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The Influence of Gene–Environment Interactions on the Development of Alcoholism and Drug Dependence

Abstract

Alcoholism and drug dependence are common psychiatric disorders with a heritability of about 50%; therefore genetic and environmental influences are equally important. Early-life stress is a predictor of adolescent problem drinking/drug use and alcohol/drug dependence in adulthood, but moderating factors governing the availability of alcohol/drug are important. The risk–resilience balance for addiction may be due in part to the interaction between genetic variation and environment stressors (G × E); this has been confirmed by twin studies of inferred genetic risk. Measured genotype studies to detect G × E effects have used a range of alcohol consumption and diagnostic phenotypes and stressors ranging from early-life to adulthood past year life events. In this article, the current state of the field is critically reviewed and suggestions are put forth for future research.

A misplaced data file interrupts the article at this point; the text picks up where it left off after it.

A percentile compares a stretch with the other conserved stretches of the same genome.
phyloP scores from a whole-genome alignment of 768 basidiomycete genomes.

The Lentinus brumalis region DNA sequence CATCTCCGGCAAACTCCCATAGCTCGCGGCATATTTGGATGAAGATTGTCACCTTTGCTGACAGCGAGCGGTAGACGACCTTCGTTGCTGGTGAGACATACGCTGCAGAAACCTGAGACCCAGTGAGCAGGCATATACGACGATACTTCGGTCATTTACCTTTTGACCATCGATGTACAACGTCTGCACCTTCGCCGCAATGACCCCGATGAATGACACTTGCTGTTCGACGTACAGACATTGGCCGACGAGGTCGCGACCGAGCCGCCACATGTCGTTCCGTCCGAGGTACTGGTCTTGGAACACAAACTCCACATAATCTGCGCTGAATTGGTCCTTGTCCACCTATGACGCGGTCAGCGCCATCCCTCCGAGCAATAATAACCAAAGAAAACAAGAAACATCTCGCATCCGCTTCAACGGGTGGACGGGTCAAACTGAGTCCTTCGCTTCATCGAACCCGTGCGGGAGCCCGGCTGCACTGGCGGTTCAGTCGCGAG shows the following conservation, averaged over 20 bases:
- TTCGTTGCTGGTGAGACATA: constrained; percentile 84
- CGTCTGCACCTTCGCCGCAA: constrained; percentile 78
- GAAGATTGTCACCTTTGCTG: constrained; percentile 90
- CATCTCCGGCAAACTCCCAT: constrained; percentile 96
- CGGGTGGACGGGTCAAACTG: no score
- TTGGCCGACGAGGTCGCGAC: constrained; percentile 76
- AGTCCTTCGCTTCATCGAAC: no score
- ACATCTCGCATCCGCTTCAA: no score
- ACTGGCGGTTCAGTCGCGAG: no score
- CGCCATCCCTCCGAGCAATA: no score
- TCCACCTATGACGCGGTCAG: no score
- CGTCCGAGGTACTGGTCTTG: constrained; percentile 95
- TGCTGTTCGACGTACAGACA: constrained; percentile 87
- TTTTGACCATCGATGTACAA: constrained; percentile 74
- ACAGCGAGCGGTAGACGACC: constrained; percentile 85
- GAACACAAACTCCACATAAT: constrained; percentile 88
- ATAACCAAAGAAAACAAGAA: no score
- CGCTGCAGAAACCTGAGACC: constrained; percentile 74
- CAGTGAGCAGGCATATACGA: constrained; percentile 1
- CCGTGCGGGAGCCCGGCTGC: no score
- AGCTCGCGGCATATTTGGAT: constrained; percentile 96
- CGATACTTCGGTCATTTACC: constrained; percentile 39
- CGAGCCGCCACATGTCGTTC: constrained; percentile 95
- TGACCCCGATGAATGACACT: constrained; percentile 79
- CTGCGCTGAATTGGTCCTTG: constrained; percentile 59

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Enoch, MA. The Influence of Gene–Environment Interactions on the Development of Alcoholism and Drug Dependence. Curr Psychiatry Rep 14, 150–158 (2012). https://doi.org/10.1007/s11920-011-0252-9

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Keywords

  • Childhood maltreatment
  • Sexual abuse
  • Physical abuse
  • Gene–environment interactions
  • Alcoholism
  • Drug dependence
  • Stressful life events
  • Crossover of risk
  • Differential susceptibility hypothesis
  • Alcohol dependence
  • Cocaine dependence
  • Adolescent problem drinking
  • HPA axis
  • Stress circuitry
  • Cortisol
  • Reward pathway
  • Dopamine
  • Corpus callosum
  • SLC6A4
  • 5-HTTLPR
  • MAOA-LPR
  • CRHBP
  • CRHR1
  • FKBP5
  • GABRA2
  • COMT
  • PER1
  • KCNJ6